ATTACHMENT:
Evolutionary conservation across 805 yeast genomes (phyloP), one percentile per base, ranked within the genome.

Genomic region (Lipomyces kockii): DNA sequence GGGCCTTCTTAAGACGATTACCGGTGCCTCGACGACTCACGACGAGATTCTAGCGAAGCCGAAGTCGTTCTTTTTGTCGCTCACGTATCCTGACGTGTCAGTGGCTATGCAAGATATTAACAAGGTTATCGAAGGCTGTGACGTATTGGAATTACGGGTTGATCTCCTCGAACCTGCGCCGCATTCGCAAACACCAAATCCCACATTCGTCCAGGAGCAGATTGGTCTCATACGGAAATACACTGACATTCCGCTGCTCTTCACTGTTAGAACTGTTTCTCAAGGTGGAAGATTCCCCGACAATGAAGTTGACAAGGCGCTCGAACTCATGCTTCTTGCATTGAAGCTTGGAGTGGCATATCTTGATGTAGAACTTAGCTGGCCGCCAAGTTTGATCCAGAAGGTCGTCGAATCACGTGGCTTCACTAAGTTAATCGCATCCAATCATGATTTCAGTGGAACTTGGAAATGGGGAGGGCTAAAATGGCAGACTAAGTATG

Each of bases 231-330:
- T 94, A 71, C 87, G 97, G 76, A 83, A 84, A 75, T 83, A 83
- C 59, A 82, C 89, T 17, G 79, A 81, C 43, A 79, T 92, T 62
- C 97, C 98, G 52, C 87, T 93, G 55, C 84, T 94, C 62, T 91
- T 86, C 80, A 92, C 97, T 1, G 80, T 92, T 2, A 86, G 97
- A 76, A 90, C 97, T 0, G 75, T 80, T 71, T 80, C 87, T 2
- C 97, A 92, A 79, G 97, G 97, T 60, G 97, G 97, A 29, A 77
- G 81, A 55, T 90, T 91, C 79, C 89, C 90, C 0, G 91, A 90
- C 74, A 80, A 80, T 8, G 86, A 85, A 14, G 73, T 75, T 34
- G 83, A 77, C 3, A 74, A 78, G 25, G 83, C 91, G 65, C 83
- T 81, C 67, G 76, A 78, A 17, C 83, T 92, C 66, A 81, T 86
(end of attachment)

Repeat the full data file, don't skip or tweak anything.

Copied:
Evolutionary conservation across 805 yeast genomes (phyloP), one percentile per base, ranked within the genome.

Genomic region (Lipomyces kockii): DNA sequence GGGCCTTCTTAAGACGATTACCGGTGCCTCGACGACTCACGACGAGATTCTAGCGAAGCCGAAGTCGTTCTTTTTGTCGCTCACGTATCCTGACGTGTCAGTGGCTATGCAAGATATTAACAAGGTTATCGAAGGCTGTGACGTATTGGAATTACGGGTTGATCTCCTCGAACCTGCGCCGCATTCGCAAACACCAAATCCCACATTCGTCCAGGAGCAGATTGGTCTCATACGGAAATACACTGACATTCCGCTGCTCTTCACTGTTAGAACTGTTTCTCAAGGTGGAAGATTCCCCGACAATGAAGTTGACAAGGCGCTCGAACTCATGCTTCTTGCATTGAAGCTTGGAGTGGCATATCTTGATGTAGAACTTAGCTGGCCGCCAAGTTTGATCCAGAAGGTCGTCGAATCACGTGGCTTCACTAAGTTAATCGCATCCAATCATGATTTCAGTGGAACTTGGAAATGGGGAGGGCTAAAATGGCAGACTAAGTATG

Each of bases 231-330:
- T 94, A 71, C 87, G 97, G 76, A 83, A 84, A 75, T 83, A 83
- C 59, A 82, C 89, T 17, G 79, A 81, C 43, A 79, T 92, T 62
- C 97, C 98, G 52, C 87, T 93, G 55, C 84, T 94, C 62, T 91
- T 86, C 80, A 92, C 97, T 1, G 80, T 92, T 2, A 86, G 97
- A 76, A 90, C 97, T 0, G 75, T 80, T 71, T 80, C 87, T 2
- C 97, A 92, A 79, G 97, G 97, T 60, G 97, G 97, A 29, A 77
- G 81, A 55, T 90, T 91, C 79, C 89, C 90, C 0, G 91, A 90
- C 74, A 80, A 80, T 8, G 86, A 85, A 14, G 73, T 75, T 34
- G 83, A 77, C 3, A 74, A 78, G 25, G 83, C 91, G 65, C 83
- T 81, C 67, G 76, A 78, A 17, C 83, T 92, C 66, A 81, T 86